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Environmentalists want to keep filmmakers out of the forests

Forest environmentalists are under the impression that if people are allowed to film the forest, it will somehow cause the forest to vanish.

So they are upset that the U.S. Forest Service recently issued temporary guidelines on commercial filming that make it easier to film these untamed a


Forest environmentalists are under the impression that if people are allowed to film the forest, it will somehow cause the forest to vanish.

So they are upset that the U.S. Forest Service recently issued temporary guidelines on commercial filming that make it easier to film these untamed areas throughout the country.

They believe that the 1964 Wilderness Act, which forbids mechanized transportation and most commercial enterprise, shall also forbid cameras from ever documenting these cherished lands.

The temporary guidelines were implemented after some states complained that the restrictions were just too restrictive, according to an Associated Press article.

Idaho Public Television’s “Outdoor Idaho” program was allowed to film student conservation efforts in the 2.3-million-acre Frank Church River of No Return Wilderness late last month — but only after Gov. C.L. “Butch” Otter and U.S. Rep. Mike Simpson, R-Idaho, complained the Forest Service had inappropriately barred cameras from crossing into the area.

Amid this pressure, National Forest managers are being directed to consider, among other criteria, how a proposed project would spread information about the “enjoyment of wilderness” before issuing a commercial filming permit. They hope this will clarify confusion about when filming is appropriate, and when it isn’t.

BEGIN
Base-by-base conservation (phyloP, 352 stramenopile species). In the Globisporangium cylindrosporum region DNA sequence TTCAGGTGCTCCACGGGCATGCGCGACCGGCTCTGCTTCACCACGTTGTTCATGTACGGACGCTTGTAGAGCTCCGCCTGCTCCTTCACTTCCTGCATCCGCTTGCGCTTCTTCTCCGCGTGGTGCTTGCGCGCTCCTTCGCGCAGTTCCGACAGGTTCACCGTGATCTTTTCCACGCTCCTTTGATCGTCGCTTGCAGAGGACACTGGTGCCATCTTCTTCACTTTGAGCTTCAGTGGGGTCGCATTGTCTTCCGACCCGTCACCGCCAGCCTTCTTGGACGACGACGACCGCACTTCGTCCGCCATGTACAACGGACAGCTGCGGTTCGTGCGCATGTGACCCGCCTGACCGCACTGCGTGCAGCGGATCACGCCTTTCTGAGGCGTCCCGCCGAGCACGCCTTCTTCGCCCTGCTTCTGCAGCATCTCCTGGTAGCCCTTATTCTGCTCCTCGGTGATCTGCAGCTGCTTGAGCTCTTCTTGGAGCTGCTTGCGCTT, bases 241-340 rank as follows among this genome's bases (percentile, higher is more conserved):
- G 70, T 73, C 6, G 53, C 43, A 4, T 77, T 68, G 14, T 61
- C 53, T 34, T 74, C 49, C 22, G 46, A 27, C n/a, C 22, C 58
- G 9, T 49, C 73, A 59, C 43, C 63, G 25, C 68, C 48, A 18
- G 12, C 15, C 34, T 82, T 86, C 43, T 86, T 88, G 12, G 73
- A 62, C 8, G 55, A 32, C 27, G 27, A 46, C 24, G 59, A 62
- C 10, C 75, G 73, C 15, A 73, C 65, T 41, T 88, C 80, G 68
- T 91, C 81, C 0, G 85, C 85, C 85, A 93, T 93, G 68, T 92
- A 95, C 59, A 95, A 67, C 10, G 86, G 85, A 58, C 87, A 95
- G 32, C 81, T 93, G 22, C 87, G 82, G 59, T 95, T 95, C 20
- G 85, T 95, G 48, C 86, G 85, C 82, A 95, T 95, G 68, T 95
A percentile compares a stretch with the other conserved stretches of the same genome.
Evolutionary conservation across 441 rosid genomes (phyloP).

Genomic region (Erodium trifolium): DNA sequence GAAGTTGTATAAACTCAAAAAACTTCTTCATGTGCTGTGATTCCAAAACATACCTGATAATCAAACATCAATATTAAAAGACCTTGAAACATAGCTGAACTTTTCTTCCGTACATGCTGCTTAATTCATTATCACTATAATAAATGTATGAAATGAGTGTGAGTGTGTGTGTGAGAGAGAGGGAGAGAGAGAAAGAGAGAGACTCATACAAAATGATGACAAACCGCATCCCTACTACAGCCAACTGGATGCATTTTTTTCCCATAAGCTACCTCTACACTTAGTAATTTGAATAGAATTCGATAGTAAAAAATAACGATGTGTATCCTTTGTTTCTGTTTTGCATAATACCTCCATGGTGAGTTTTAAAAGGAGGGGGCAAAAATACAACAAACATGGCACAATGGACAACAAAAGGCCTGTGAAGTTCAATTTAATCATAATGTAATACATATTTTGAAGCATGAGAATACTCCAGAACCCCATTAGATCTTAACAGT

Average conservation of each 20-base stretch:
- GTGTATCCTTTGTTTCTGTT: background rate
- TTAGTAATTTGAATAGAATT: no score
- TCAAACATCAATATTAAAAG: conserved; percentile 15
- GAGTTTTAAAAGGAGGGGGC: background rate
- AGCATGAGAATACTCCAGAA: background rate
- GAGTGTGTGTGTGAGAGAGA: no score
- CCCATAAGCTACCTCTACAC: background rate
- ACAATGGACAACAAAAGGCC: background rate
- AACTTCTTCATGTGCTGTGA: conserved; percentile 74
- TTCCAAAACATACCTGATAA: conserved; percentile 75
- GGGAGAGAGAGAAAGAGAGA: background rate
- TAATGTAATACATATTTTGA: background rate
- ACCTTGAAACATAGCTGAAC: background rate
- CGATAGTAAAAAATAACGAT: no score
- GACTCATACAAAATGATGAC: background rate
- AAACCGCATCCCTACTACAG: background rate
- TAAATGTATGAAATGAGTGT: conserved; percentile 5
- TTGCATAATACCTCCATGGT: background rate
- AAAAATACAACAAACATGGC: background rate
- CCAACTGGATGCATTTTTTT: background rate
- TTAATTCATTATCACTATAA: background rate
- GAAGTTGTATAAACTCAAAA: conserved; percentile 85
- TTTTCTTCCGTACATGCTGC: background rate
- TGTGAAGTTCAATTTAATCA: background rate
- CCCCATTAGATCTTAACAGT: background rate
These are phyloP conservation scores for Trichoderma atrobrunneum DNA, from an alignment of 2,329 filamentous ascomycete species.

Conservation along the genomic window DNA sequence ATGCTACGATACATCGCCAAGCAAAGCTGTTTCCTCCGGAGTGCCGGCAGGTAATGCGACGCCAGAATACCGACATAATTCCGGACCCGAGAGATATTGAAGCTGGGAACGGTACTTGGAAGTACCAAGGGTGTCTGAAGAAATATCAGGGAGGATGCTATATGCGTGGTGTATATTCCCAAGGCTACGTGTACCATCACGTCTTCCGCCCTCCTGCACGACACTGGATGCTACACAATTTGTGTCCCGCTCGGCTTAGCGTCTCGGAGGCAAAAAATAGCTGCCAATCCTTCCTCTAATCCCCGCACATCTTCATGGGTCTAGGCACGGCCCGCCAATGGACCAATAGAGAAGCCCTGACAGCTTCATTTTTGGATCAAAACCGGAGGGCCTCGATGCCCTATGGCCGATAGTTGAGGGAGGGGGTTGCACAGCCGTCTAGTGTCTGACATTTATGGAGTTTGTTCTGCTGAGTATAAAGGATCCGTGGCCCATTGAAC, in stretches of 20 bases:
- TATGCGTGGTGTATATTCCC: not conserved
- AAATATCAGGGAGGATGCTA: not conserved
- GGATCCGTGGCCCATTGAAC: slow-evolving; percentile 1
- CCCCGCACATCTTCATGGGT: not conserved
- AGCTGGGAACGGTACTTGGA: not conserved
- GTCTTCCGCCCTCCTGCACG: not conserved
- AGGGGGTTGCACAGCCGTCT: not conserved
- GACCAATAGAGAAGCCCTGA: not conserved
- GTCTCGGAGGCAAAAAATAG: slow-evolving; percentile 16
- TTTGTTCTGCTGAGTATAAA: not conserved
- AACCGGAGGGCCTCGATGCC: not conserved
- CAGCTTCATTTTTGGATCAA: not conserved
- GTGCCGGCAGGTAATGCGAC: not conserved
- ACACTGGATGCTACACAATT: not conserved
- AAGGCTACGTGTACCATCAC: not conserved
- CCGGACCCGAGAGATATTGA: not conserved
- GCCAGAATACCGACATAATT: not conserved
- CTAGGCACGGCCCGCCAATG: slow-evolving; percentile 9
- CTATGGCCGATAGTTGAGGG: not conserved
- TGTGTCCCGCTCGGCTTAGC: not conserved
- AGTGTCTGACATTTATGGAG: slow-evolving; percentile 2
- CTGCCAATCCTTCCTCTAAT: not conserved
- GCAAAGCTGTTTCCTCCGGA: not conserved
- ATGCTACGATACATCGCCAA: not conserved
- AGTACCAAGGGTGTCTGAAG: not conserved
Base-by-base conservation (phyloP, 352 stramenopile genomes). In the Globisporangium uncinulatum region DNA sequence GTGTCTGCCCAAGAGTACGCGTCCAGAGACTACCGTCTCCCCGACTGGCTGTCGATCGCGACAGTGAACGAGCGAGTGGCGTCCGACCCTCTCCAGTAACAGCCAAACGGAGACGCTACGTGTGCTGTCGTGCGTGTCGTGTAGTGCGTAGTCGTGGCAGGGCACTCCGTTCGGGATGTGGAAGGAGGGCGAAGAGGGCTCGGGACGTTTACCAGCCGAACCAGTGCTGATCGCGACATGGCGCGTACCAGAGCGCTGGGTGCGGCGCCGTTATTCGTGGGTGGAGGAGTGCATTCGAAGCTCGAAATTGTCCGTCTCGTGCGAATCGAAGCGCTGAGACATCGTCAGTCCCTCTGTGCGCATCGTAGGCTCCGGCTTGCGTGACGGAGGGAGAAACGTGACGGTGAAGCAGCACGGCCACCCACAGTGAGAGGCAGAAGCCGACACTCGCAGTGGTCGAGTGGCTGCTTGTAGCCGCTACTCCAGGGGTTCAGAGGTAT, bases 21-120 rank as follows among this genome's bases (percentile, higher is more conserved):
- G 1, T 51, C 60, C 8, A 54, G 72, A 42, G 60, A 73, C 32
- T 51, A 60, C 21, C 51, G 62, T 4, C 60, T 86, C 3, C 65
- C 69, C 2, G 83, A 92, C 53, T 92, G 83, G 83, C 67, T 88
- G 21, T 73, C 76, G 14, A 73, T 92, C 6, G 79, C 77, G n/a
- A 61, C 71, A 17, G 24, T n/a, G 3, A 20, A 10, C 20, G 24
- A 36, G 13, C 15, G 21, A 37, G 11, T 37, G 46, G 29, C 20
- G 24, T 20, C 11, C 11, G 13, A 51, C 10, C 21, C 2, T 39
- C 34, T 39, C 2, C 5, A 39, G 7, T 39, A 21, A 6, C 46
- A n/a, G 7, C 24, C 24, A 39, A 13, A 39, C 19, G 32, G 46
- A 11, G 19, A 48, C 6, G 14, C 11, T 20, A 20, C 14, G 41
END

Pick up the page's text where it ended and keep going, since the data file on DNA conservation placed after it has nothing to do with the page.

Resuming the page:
Andy Stahl, who heads Forest Service Employees for Environmental Ethics, an advocacy group, fears the new guidelines will mean more and more intrusive filming in areas set aside starting nearly a half-century ago in an effort to prevent America’s untrammeled spaces from vanishing.

“The authors of the 1964 Wilderness Act realized … that every day, there would be a new pressure from civilization to push its way into the boundaries of wilderness,” Stahl said from Portland, Ore. “Because civilization is inexorable.”

The temporary guidelines that would allow commercial filming under certain criteria went into effect June 3 and will expire Dec. 3, 2011. It’s no telling what will happen after that.

Not everybody is pleased: At least one member of the Student Conservation Association trail crew filmed by the “Outdoor Idaho” crew in late May objected to appearing on camera, on grounds it violated the wilderness ethos.

George Nickas, executive director of Wilderness Watch, based in Missoula, Mont., says the Forest Service has no business judging the merits of wilderness filming projects.

“The law just says there should be no commercial enterprise,” Nickas said. “To have the agency sitting here drafting loopholes is crazy.”

All I have to say is that it’s a good thing Ansel Adams did most of his work before the 1964 Wilderness Act was passed.

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